My first week in London proved to be a lot easier than I thought it would. Being a bit of a lone soldier by default, the idea of travelling solo didn’t bother me that much. Still, I was interested to see just how long I’d be able to cope on my own. This became instantly irrelevant as I met new people at the hostel every day, and spent most of my time wandering around London with them – exploring the sights and chilling out all night. Since then a lot of people have commented on how difficult it must be to travel alone, and I completely disagree. Everyone’s in the same boat; the majority of people in hostels are very open and happy to chat and hang out with new people. Travelling solo pushes you out there to talk to people and make new friends (or in my case, solve rubiks cubes until people come and talk to you). And they do. Sometimes you make friends just for the day, sometimes you make life-long friendships. But it’s a very rare case if you don’t meet people while travelling.

I must admit, I had a really weird feeling about London. The more I wandered around, the more it felt like a second home. I became comfortable with the tube and was flying across the city in no time. While looking for food, I noticed that pre-packaged sandwiches/meals were covering the shelves of Tescos/Sainsburys/etc. You wouldn’t dare eat a pre-packaged sandwich from a 7/11 back home, but here it seemed to be the norm – and cheap for £3 in the meal deal. Then I got addicted to them. Every way I turned, I saw amazing fashion. Everyone looked good.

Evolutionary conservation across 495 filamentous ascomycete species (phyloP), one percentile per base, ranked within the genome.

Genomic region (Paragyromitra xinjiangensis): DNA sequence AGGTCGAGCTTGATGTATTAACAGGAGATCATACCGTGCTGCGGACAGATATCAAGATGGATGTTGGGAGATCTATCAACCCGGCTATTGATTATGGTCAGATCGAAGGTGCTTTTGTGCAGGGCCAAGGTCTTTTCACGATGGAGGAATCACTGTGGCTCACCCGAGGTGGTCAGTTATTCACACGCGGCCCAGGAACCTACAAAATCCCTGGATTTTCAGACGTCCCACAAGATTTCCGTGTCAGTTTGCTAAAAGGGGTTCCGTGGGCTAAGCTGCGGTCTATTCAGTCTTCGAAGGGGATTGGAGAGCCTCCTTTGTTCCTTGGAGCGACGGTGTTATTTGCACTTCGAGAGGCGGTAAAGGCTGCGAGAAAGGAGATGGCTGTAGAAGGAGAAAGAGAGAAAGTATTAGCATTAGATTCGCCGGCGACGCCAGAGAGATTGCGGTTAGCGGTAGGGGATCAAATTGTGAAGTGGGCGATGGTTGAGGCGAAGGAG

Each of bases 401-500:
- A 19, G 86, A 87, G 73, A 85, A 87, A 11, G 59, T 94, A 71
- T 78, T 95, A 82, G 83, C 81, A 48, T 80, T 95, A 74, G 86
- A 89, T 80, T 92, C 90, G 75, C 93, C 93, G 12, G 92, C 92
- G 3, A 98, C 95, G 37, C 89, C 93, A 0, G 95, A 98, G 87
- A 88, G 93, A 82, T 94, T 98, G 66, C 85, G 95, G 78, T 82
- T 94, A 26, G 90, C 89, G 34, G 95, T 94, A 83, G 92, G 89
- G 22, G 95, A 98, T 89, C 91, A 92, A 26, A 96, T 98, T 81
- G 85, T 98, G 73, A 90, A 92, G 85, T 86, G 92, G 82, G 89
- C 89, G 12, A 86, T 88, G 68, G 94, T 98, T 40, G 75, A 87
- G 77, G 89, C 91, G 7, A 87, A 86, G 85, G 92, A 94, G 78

I started noticing differences in culture, shopping, and the like. People say you should embrace cultures – and I do – but it’s still interesting to note how things change. The notes are paper, and massive. A £20 note doesn’t even fit in my wallet. You can’t order a small meal at McDonalds, and you can’t order a double quarter pounder. Damn. KFC is rubbish (especially the chips), and you can get better tasting chicken from one of your 30 local bargain chicken chain stores (£2.50 for a burger, chips, and drink). As a bonus it probably causes cancer too. Hungry Jacks is pretty much the same, but it’s not Hungry Jacks – it’s Burger King. Pizza Hut still have sit-down restaurants, and their pizzas actually taste good. Drinks are cheap – £4 ($6) for a pint would be expensive. Cheap clothes are everywhere; Primark and H&M sell clothes at big-w prices that actually look good. You can ride bikes without helmets, so the bike hire scheme actually works. Parks are everywhere. Around every corner you’ll find a public park, and they’re fucking amazing. They make you forget you’re in a big & otherwise cold feeling city. The UK does parks really well.

So I spent a lot of time riding bikes, chilling out in parks, and buying clothes & shoes that I soon realised I couldn’t carry. I’ve shipped so much stuff home it’s ridiculous.

I guess people who’ve travelled a lot get used to things like this, but London smelled different. Every day I woke up and it got me excited. I felt more alive. It pushed me out the door to get exploring. And luckily I landed in the hottest week of Summer – a few days of 30 degree weather felt amazing coming out of Melbourne’s winter. I laughed as I got sunburnt.

Time absolutely flew by, and before I knew it I already had to extend my stay at Monkeys for another week. I continued exploring as the weather gradually got worse, and I learnt that a week of high twenties is record-breaking weather. Overcast & average weather ensued as I decided it was time to move on. Next stop: Bath.